Christmas music. You’re either one of those people who’s itching to press play the day after Thanksgiving or you’re like me, the kind of person who might scream if you hear Slade, Wizzard or Shakin’ flamin’ Stevens one more time. Chances are you’re likely have a mixture of these two camps in your abode during the festivities. The best Christmas music manages to capture the spirit of the holidays and tap into our nostalgia, making us sing along despite ourselves. To satisfy (almost) everyone, may I present Steve’s seasonal suggestions.
Whether you’re throwing a thoroughly over-the-top partay or just having family over to fight around a plastic tree, a typically topical playlist is essential to set the mood. Even if you’re just trying to get hyped for the holidays these twelve tunes will do the trick. These are not only a delicious dozen* of the greatest Christmas songs of all time, but also some of the most enduring. From old-yule classics to modern-day covers, for you to enjoy over the festive season. Let’s hope it’s a good one.
Have Yourself a Merry Little Christmas (1944)
Judy Garland’s death four days before I was born indirectly sparked New York’s famous Stonewall Riots that kickstarted gay rights movements across the world. And if any tune reflects the anxious uncertainty with which we greet 2019, it’s this 75-year-old bittersweet chestnut.
The song was introduced by Garland in Vincente Minnelli’s movie musical Meet Me in St. Louis, a picture about four daughters coming of age while getting ready to move to the Big Apple. It’s doomy melancholic quality brilliantly captures the nostalgia and homesickness so many people feel around this time of year. In fact, when Frank covered the song he had the lyrics rewritten, so bleak he did find them.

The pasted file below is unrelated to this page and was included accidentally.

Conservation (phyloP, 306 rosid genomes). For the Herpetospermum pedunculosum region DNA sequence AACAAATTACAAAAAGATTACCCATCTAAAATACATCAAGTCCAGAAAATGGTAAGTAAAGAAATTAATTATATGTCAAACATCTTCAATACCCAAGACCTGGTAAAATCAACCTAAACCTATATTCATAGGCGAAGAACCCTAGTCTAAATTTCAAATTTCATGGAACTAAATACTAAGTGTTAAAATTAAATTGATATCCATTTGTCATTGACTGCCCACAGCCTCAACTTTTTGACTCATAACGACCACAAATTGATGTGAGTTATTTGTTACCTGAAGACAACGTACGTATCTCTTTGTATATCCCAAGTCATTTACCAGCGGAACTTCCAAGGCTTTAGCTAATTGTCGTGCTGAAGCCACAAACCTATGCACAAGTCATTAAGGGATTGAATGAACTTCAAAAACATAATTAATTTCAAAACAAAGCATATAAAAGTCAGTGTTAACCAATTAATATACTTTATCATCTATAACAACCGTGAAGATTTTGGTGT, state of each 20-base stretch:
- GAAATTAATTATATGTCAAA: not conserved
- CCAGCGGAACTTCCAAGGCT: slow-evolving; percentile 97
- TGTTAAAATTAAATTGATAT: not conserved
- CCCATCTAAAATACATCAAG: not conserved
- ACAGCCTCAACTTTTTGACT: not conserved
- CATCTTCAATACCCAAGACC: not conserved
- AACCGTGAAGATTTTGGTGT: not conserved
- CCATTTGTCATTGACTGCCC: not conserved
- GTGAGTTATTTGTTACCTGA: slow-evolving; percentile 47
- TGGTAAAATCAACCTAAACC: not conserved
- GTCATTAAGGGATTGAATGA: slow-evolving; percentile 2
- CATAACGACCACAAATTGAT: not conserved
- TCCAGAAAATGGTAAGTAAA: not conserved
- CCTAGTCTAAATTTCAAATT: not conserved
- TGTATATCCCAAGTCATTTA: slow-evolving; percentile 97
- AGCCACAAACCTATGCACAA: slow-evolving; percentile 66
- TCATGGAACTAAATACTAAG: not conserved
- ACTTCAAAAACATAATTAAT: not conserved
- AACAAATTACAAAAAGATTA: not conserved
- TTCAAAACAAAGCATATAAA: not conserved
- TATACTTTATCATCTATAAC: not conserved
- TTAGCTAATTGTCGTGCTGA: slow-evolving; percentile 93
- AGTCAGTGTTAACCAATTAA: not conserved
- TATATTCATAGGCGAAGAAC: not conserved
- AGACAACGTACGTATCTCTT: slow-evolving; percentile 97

Santa Baby (1953)
Something about this cheeky tune just makes me want to throw on a colour coordinated romper suit and throw down a few synchronized spins. This corny classic is all about an impatient Eartha Kitt expecting some pretty extravagant Christmas gifts, and even though this tale of fireside seduction is a holiday recording, it’s one of the future Catwoman’s most well-known songs.
The Christmas Song (1961)
Everyone knows this seasonal staple as the one where the great Nat ‘King’ Cole sings about “chestnuts roasting on an open fire.” Cole recorded severe versions but the Sixties take is the most played.
Frank Sinatra, no stranger to Christmas recordings, also had a creditable stab at it, and in 1995 a ‘digital duet’ was created from the two renditions. For many though, the Nat version is the definitive one. It’s so popular that it was inducted into the Grammy Hall of Fame in 1974.
Christmas (Baby Please Come Home) (1963)
Through the ’60s, Phil Spector was focused on singles, with his definition of an album being “two hits and ten pieces of junk.” He took a different approach, however, when putting together a Christmas album in 1963, where the producer extraordinaire put his rousing Wall of Sound to good use. The key track and only original song on the album was Christmas (Baby Please Come Home), which he wrote with Jeff Barry and Ellie Greenwich and gave to his favourite backing singer to record..
Darlene Love pulls out a belter on one of the all-time killer Christmas anthems, pleading for the return of an absent lover as the cacophonous wall comes down like an avalanche. It had the ill-fortune of arriving in record stores on the exact day that US president John F. Kennedy was assassinated. Holiday mood dampened, both single and album were withdrawn and unavailable for years, though they went on to become cult classics in every way. It’s been covered by everyone from U2 to Mariah Carey to Cher (who’d sung back-ups on the original), but nobody can match Love’s emotion and sheer vocal power.
It’s important for us to acknowledge here the inherent sadness that the holiday period can inflict upon the best of us. In those times, your most empathetic ear comes in the form of Joni Mitchell’s River – it’s a poignant, turbulent and kinda beautiful nod to the starkness, and the solemnity of Christmas.
Right from the opening piano chords (Jingle Bells gone bittersweet) you know this is going to be a seasonal song with a difference. ’Tis the season, but Joni’s feeling blue, very Blue: she’s lost her baby (maybe Graham Nash) and all she wants to do is skate away, but that’s not easy when you’re spending the holidays in sunny California. It’s as painful and pitiful as anything she ever recorded. Happy Christmas? Oh, Hi John…
Happy Xmas (War Is Over) (1971)